ECCTA: Identity verification regime and authorised corporate service providers

ECCTA: Identity verification regime and authorised corporate service providers

ECCTA: Identity verification regime

What are the new requirements?

The ECCTA aims to increase transparency and accuracy by introducing identity verification for:

  • all new and existing company directors
  • all new and existing persons with significant control (PSC)
  • anyone who delivers documents to Companies House on their own behalf or on behalf of another, including authorised corporate service providers (ACSP) (see below)

There are two routes for verification, both of which rely on supplementary regulations being passed:

  • Companies House verifies an individual’s identity directly in accordance with the regulations
  • an ACSP makes a statement confirming that it has verified an individual’s identity in accordance with the regulations

The role of the ACSP will be key to many companies and individuals whose filings are undertaken by their professional advisers. Accountancy firms and law firms who typically carry out this kind of work will need to apply to become an ACSP, which will require the organisation to be verified by Companies House. In order to qualify as an ACSP, the organisation or individual must be a relevant person for the purposes of the Money Laundering, Terrorist Financing and Transfer of Funds (Information on the Payer) Regulations 2017 so overseas entities will generally not be able to conduct identity verification unless authorised by the Secretary of State. Once ACSP status has been approved, the ACSP (through its employees and officers) will then be able to make filings on behalf of an individual or corporate entity provided that the ACSP has conducted its own verification checks on them.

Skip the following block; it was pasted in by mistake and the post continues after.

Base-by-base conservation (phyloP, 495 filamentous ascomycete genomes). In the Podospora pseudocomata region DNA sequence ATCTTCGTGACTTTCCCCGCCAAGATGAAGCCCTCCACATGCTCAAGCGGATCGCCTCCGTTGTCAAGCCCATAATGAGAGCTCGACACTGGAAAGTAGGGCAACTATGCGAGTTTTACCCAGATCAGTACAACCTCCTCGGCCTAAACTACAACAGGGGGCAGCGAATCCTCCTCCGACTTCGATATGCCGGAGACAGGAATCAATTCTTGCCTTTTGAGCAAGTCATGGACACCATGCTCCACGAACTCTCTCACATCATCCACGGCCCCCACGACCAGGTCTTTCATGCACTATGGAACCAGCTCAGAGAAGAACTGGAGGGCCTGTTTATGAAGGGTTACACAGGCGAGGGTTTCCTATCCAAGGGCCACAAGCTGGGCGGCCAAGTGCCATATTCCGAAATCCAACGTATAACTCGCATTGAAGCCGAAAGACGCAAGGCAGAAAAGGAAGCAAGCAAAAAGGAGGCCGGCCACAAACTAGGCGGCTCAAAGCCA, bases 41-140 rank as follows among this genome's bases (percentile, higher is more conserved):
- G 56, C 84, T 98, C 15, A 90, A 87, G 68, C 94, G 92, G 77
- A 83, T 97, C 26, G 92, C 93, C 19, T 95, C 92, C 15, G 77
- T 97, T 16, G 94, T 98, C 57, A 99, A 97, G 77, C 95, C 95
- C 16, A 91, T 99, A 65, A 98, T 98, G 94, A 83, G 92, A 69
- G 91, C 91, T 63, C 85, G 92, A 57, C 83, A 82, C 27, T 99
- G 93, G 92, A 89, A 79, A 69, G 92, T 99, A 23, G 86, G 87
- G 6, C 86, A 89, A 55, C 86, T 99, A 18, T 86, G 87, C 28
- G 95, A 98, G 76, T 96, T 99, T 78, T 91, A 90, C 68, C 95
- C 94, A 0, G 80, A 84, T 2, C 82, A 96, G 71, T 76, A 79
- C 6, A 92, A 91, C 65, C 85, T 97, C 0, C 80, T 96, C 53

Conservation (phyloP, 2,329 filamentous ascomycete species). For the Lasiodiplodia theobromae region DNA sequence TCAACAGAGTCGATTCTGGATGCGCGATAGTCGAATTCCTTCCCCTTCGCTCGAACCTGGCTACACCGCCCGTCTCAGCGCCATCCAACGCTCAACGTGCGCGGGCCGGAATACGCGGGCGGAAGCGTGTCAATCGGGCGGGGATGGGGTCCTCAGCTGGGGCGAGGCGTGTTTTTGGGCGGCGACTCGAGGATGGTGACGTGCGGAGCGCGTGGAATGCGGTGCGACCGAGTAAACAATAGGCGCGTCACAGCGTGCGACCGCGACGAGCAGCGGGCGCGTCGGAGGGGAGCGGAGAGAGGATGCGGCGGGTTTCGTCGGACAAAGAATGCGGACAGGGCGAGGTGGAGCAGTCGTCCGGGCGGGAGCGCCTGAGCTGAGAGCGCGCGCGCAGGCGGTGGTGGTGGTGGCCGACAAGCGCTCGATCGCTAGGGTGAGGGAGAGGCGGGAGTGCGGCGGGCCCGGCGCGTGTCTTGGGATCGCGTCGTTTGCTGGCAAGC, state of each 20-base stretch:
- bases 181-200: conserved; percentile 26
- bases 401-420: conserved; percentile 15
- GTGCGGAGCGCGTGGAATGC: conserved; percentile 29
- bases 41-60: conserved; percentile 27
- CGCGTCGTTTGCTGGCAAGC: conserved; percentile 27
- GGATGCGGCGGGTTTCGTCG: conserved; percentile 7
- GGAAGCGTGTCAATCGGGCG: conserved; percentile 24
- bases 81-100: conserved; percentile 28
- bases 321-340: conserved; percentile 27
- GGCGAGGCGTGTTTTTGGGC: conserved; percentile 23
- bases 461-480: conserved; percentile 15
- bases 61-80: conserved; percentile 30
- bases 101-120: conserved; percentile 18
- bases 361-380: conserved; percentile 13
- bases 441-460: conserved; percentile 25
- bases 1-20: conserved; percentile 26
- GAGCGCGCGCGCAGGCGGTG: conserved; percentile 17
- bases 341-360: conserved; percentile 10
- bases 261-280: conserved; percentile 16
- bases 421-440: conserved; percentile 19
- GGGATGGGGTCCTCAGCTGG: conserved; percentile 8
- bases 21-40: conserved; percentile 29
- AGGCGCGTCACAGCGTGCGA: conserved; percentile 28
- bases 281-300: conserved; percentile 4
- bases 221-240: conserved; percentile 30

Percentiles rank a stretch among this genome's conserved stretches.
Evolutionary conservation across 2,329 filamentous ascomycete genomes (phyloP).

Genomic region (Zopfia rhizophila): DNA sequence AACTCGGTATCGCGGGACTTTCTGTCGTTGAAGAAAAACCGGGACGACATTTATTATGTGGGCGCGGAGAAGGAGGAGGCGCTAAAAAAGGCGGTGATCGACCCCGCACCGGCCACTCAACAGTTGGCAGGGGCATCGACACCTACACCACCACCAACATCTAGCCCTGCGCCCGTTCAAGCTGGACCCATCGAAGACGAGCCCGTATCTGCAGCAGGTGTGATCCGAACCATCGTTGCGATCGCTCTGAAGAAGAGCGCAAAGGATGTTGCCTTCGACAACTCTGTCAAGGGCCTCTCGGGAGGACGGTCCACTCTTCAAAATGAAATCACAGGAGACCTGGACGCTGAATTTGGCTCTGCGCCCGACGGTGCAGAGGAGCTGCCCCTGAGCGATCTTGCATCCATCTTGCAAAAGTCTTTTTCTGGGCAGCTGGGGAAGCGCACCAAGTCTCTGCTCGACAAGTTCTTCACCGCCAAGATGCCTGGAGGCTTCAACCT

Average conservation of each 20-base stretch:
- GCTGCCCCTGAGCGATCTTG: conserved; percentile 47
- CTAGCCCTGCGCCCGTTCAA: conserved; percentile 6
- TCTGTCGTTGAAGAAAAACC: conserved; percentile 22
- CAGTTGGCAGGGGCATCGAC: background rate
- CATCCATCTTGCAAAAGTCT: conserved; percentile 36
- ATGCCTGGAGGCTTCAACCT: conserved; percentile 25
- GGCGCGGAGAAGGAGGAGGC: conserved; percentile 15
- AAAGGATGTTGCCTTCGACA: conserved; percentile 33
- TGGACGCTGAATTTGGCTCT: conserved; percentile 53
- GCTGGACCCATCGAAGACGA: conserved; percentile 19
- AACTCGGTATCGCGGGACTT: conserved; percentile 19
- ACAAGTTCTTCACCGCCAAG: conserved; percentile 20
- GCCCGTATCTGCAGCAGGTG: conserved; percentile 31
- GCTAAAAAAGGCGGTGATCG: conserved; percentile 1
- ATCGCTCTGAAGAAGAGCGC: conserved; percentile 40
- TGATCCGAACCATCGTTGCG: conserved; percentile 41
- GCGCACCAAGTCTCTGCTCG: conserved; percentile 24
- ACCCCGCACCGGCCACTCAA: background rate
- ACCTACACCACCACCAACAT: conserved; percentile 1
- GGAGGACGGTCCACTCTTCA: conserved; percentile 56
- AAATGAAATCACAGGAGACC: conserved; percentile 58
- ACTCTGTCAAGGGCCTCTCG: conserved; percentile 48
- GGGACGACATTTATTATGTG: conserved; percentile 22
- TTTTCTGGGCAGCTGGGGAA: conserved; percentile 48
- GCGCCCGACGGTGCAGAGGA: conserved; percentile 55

The scope of identity verification envisaged is very broad, encompassing all newly appointed and existing directors (including shadow directors) and PSCs or officers of RLEs. The requirements for verification are not provided by the ECCTA itself and we are reliant on further regulations for details of the process. However, the government’s 2022 White Paper suggests that verification will be digital, utilising face recognition technology alongside photo ID. The aim is that successful verification should only take a matter of minutes.

When do they take effect?

The latest update from the Department of Business and Trade has indicated that registrations for ACSP status will take place in winter 2024 and the identity verification regime will commence in the first half of 2025. Transitional provisions will also be contained in future regulations; however, given the huge number of existing directors and PSCs on the register, it is expected that there will be a lead-in time before implementation of this requirement.

Once effective, companies will need to provide a statement that the identity of the relevant directors/PSCs has been verified:

  • on incorporation
  • on the appointment of a new director
  • on the notification of a new PSC

What are the consequences of not complying?

A director should not take any actions on behalf of the company until their identity is verified. Continuing to act as a director without being verified will amount to an offence committed by the company and every officer in default punishable by a fine; although, importantly, the actions undertaken by the director will not be invalidated. Directors who persistently act without having been verified may also face disqualification.

What can I do to prepare?

Companies can prepare now by ensuring that their directors are briefed on the upcoming regime and maintaining up to date proofs of address and photo identity on their files ahead of time.

If you would like to explore the company secretarial support we can offer, please contact

Contact our experts for further advice

Search our site